The principle of CBDR has contributed much towards the protection of global environment but then also it possesses many shortcomings. The main problem is that the principle was established to increase sustainable developmet reducing the harm that may be conflicted by the activities of the nations. The Kyoto Protocol was a measure to stop such happenings but many of its provisions acts as discretionary towards the developing countries by allowing them to do such activities as required for their development even aftr knowing the fact that they may highly contribute towards the environment degradation. [14]

As per the research of several scholars it has brought into notice of the world community that the pollutants emitted from the developing countries is much higher than that emitted by the developed countries. The Kyoto Protocol and Rio Declaration are not so effective to lead to the sustainable development as there are so many loopholes in the instruments which gives favour to one nation is agiant the other and indirectly raises the problem to much more advanced level.

Inspite of so many weaknesses there are still some areas where the environmental instruments are effective i.e. the use of technological and financial and resourse incentices through “CDM The Clean Development Mechanism” in which the developed countries transfer their technology to the developing countries in return of which they receive the credit towards the use of its emission reduction obligations.

The principle of CBDR put atleast some kind of liability on every state but the Kyoto Protocol has freed the developing countries from any such responsibility and has put the whole burden on developed countries only which renders the principle bearing no importance. the main weakness is the lack of the binding nature of the Kyoto Protocol and the CBDR Principle. As if we take the example of the United nations has refused to ratify it because of these weaknesses as it is not serving the purpose of protecting the environment but giving undue favour to the developing nations for their industrial development.. [15]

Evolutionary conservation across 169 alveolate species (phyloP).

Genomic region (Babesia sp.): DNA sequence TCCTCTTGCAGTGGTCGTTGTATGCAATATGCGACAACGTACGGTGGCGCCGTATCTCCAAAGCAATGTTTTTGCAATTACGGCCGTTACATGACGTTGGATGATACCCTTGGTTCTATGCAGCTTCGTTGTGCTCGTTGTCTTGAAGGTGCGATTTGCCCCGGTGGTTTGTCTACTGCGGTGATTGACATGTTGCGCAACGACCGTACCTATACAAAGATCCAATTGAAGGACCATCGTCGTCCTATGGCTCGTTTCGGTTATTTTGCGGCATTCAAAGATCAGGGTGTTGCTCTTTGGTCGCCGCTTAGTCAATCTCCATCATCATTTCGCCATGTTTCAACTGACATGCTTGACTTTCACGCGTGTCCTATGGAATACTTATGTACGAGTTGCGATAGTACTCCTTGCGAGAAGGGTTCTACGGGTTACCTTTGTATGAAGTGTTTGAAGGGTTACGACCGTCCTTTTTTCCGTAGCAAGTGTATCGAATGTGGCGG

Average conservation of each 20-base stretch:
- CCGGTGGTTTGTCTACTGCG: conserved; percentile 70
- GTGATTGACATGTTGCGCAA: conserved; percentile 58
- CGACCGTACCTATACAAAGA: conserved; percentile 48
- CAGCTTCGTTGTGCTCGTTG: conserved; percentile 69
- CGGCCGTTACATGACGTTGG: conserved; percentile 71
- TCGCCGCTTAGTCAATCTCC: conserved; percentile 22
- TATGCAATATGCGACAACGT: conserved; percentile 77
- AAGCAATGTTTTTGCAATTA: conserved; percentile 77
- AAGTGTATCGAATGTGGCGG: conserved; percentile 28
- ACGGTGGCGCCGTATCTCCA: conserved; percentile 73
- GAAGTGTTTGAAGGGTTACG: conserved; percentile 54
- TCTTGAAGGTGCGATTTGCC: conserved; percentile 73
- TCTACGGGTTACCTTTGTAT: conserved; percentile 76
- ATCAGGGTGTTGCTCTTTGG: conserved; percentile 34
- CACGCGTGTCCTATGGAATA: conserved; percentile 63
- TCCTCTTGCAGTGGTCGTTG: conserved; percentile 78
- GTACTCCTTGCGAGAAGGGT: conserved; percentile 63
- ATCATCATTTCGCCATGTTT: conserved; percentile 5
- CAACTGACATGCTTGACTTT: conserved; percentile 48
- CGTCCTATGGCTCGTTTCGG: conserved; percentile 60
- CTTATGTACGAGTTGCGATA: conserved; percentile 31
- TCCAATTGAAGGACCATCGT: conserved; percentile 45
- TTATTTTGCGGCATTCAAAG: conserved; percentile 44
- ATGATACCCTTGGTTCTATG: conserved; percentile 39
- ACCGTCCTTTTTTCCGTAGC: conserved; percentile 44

The need of the time is that both developed and underdeveloped countries should unite to eradicate such a serious problem of environment change. It is required to interpret the CBDR Principle in such a way that it will not only work as tool in the favor of developing countries but will also bind them to incure the responsibility towards the sustainable development. With their capabilities and responsibilities, the developing countries should also take some alleviating measures to reduce the threat caused to the global climate. The principle of CBDR is attracting world level debate because of the necessity and the advantage of the principle for the global climatic protaction.

[1]French, Duncan, “Developing States and International Environmental Law: The Importance of Differentiated Responsibilities.”International & Comparative Law Quarterly,49, pp 35-60

[2]Mustapher, Ntale, “Rethinking the Application of the Principle of Common but Differentiated Responsibilities in the International Climate Legal Framework (December 6, 2008).” Last assessed on 14 March 2010.

[3] Agarwal, Bharat, The Principle of Common But Differentiated Responsibility, Last assessed on 16 march 2010.

[4] Rio Declaration on Environment and Development 1992 .

[5] United Nations Conference on Environment and Development: Framework Convention on Climate Change, May 9, 1992, art. 2, 31 I.L.M. at 854.

[6] Kyoto Protocol to the United Nations Framework Convention on Climate Change, 1997.

[7]Artilce on International Environment Agreements: Politics, Law and Economics, Springer Netherlands, Edition June 2002, Vol. 2, pg. 151-170

[8] ibid 7

[9] French, Duncan. “Developing States and International Environmental Law: The Importance of Differentiated Responsibilities.”International & Comparative Law Quarterly,49, pp 35-60.

[10] P. Sands, Principles of International Environmental Law: Frameworks, Standards and Implementation, 1st edn. (Manchester: Manchester University Press, 1996) at 217.

[11] Kyoto Protocol to the United Nations Framework Covention on Climate Change 1997.

[12] Ibid 10.

[13] Christopher C.joyner, Common but Diffentiated Responsibility, Proc 358 (2002).

[14] Scarpace, Ericka k., “The Common but Differentiated Responsibilities Principle: A burden or benefit to international environment law.” Last assessed on 14 March 2010.

[15] Todd. M., Lopez, A look at climate change and the evolution of the Kyoto Protocol, Edition 2003 at pg. 286-310.